It’s best not to use punishment. It can work, in that a child who is punished for eliminating in a diaper may well use a potty to avoid that punishment. But it could also shame them and damage their self-esteem. And it also means that they’re only using the toilet to avoid punishment – not for any positive reason.
On the other hand, logical consequences are appropriate, as long as they are done without shaming. For example, having them help with clean-up after an accident allows them to see the consequences. Or taking back the big kid underwear, saying ‘it looks like you’re not ready for this yet… let’s just go back to diapers for a while’, helps them to see what the goal is and what the reward is of accomplishing it.
Rewards & Praise?
Many people use a sticker chart, or some other reward system for potty training, and for other times where they want to shape their child’s behavior. The general idea is: talk with your child about what you want them to do, tell them that when they do it they will get a reward (like a sticker – choose something cheap and easy to obtain! Don’t use candy…) The rewards need to be immediate for your child to understand them – as soon as they do the action, they get the reward. (Toddlers can’t remember things for very long, so waiting a long time for the reinforcement means they no longer remember what it’s for!). Then have them be involved in setting up the system: pick out the reward, or make the chart, or whatever.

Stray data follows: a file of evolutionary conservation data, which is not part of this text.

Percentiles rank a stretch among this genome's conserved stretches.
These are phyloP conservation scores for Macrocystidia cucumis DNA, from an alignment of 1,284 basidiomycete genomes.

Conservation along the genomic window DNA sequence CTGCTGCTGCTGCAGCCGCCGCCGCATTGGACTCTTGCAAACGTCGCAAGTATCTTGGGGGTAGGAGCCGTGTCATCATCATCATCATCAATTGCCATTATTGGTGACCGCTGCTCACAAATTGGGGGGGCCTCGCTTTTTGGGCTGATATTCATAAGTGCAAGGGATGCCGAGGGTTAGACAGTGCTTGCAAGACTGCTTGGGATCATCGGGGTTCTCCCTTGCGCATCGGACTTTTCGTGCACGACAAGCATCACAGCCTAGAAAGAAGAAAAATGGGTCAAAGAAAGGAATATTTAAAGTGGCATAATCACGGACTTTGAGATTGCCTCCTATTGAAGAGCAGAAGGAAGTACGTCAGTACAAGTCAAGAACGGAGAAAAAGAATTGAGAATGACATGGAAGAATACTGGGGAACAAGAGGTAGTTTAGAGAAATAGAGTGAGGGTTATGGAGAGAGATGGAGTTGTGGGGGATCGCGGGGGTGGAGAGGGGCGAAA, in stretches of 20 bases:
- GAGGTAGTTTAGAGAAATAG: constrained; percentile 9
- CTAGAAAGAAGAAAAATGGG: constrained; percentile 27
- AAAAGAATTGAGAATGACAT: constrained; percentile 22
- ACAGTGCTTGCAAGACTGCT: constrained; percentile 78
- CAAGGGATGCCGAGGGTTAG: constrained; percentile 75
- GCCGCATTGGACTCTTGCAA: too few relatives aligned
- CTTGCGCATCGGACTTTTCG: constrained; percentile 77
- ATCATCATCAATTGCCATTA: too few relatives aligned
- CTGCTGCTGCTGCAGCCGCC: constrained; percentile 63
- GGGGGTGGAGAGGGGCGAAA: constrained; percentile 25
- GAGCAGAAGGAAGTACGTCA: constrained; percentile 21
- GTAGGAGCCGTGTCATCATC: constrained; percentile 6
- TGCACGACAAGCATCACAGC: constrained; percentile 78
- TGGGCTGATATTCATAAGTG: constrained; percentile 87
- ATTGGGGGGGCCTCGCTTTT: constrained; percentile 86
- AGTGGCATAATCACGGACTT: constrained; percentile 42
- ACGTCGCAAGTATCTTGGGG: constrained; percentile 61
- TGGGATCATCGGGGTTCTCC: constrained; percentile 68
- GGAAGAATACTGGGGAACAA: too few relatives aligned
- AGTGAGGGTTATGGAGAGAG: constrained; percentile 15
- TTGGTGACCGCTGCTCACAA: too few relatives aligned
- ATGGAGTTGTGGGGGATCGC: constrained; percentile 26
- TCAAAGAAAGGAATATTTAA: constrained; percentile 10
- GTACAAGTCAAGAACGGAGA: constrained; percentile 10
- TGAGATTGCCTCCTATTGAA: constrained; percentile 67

Make sure they are clear about what the behavior is you are working on, and be consistent about the response. For example: “if you sit on the potty, you get a sticker whether or not you pee there” may be a good first level. Later on, when they’ve mastered that step, you ask more of them: they need to pee or poop to get the sticker. You may choose to also have a cumulative goal to work toward, like “once you have filled the chart, then you get a new toy (or big kid underwear!).”
It’s important to think of these rewards as short-term reinforcement, not an on-going system! Over time you will phase out the stickers completely. Rewards can be a very effective tool for toddlers. However, you don’t want to over-use rewards! And you want to make sure the focus is on accomplishing the goal for its own sake, not on just doing something so they get a reward.